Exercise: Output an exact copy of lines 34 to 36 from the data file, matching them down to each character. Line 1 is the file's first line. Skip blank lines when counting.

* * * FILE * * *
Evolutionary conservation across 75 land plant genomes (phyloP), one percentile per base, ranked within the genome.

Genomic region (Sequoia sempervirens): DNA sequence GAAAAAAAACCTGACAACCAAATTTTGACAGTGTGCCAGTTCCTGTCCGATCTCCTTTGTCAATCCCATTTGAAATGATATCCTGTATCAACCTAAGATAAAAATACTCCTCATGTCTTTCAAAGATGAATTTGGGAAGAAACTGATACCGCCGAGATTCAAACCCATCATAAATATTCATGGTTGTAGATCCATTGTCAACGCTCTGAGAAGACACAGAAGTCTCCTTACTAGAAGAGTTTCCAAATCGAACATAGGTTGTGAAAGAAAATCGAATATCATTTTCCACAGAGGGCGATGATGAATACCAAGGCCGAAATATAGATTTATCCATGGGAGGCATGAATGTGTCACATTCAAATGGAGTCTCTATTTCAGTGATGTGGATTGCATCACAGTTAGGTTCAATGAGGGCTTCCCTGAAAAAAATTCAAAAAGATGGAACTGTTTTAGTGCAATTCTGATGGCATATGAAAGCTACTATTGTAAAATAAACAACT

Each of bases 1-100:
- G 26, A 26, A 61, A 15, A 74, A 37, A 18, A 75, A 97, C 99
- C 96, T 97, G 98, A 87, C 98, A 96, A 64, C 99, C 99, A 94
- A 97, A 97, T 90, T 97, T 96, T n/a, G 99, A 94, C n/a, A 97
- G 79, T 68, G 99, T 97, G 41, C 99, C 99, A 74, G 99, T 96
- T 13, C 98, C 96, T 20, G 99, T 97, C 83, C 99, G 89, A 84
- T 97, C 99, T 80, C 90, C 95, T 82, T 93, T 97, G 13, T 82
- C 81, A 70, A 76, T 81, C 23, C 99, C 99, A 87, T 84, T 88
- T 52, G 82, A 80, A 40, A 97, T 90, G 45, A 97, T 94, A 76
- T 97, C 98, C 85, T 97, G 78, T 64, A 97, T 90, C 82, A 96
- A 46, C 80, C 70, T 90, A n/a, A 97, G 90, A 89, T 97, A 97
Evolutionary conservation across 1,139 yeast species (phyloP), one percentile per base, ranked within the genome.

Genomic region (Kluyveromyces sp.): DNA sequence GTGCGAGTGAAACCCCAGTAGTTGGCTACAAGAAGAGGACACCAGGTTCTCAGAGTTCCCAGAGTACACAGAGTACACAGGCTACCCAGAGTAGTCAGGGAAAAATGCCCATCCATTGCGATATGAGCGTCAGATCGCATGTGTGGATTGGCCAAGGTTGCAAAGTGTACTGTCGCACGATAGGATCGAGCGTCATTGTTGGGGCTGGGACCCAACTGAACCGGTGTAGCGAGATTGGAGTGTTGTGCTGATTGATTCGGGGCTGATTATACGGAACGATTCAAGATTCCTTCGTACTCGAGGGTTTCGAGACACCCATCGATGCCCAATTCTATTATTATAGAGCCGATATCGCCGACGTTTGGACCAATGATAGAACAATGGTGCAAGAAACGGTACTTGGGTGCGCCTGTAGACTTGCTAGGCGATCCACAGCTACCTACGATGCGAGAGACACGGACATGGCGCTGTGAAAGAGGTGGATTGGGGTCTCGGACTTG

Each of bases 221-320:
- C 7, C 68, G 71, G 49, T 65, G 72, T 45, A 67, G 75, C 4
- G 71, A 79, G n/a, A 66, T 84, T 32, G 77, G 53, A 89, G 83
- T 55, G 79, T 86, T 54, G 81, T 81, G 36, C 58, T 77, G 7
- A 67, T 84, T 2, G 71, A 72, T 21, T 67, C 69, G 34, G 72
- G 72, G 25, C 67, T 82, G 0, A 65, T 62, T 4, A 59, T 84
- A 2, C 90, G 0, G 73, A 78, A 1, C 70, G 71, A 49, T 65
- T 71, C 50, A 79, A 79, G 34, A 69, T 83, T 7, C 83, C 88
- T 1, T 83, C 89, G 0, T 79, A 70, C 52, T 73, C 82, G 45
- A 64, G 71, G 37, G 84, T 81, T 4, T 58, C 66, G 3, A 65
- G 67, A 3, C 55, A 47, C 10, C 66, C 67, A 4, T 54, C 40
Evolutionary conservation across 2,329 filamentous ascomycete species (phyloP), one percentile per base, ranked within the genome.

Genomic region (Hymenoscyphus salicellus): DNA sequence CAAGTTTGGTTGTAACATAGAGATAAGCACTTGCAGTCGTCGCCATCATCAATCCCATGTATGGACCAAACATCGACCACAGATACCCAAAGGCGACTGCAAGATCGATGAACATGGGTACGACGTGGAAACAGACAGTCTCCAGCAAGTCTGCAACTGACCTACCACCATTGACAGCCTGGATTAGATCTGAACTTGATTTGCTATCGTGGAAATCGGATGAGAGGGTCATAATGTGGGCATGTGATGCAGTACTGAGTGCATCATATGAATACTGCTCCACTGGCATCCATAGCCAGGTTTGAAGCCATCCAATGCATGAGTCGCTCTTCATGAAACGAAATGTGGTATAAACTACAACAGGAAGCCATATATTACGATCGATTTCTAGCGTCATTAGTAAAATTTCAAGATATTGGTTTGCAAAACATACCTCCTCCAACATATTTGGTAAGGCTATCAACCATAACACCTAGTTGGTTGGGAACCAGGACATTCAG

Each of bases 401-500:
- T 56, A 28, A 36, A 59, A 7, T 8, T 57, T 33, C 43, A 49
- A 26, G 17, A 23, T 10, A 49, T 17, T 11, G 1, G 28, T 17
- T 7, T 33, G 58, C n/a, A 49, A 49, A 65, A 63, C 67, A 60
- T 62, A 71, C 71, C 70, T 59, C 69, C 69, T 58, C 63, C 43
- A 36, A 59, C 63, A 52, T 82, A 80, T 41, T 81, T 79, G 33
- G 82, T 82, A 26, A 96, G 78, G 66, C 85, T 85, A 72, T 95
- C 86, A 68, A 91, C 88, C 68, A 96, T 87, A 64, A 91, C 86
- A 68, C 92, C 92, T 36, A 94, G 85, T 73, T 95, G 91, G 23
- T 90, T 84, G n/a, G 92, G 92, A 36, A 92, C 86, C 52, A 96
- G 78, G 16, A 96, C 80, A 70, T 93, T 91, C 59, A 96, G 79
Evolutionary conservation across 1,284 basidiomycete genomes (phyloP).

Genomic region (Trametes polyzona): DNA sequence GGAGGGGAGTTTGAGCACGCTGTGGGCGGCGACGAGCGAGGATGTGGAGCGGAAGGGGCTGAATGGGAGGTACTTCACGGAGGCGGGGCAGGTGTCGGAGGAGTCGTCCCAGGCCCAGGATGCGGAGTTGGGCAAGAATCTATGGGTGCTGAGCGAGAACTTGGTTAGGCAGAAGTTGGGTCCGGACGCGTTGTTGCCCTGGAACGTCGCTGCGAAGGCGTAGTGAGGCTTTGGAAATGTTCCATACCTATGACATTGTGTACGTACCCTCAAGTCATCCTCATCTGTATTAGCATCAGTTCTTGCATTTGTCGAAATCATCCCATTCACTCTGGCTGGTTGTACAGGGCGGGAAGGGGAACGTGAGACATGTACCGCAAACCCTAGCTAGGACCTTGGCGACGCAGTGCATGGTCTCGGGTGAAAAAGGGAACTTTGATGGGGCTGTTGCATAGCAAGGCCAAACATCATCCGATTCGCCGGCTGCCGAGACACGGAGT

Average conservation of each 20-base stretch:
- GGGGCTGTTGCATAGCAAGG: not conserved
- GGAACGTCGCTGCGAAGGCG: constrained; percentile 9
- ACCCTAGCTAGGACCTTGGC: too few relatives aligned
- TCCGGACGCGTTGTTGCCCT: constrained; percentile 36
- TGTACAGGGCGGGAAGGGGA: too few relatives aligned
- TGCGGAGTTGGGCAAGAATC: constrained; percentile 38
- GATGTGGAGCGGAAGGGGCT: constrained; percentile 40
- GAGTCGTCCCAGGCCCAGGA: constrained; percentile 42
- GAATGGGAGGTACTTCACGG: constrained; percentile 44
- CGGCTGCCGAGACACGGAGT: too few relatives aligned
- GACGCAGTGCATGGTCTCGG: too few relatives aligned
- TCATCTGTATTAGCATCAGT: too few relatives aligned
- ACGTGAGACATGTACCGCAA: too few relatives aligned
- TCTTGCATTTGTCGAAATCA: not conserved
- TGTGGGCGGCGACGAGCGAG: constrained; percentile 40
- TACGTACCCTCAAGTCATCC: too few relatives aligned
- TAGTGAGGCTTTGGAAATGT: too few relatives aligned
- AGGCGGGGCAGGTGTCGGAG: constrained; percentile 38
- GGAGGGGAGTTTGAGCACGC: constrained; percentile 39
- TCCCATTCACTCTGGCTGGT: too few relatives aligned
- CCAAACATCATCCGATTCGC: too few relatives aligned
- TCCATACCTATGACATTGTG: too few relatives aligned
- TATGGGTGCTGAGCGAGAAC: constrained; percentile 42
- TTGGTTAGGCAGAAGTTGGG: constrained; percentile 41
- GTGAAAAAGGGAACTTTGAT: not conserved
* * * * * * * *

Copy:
- A 36, A 59, C 63, A 52, T 82, A 80, T 41, T 81, T 79, G 33
- G 82, T 82, A 26, A 96, G 78, G 66, C 85, T 85, A 72, T 95
- C 86, A 68, A 91, C 88, C 68, A 96, T 87, A 64, A 91, C 86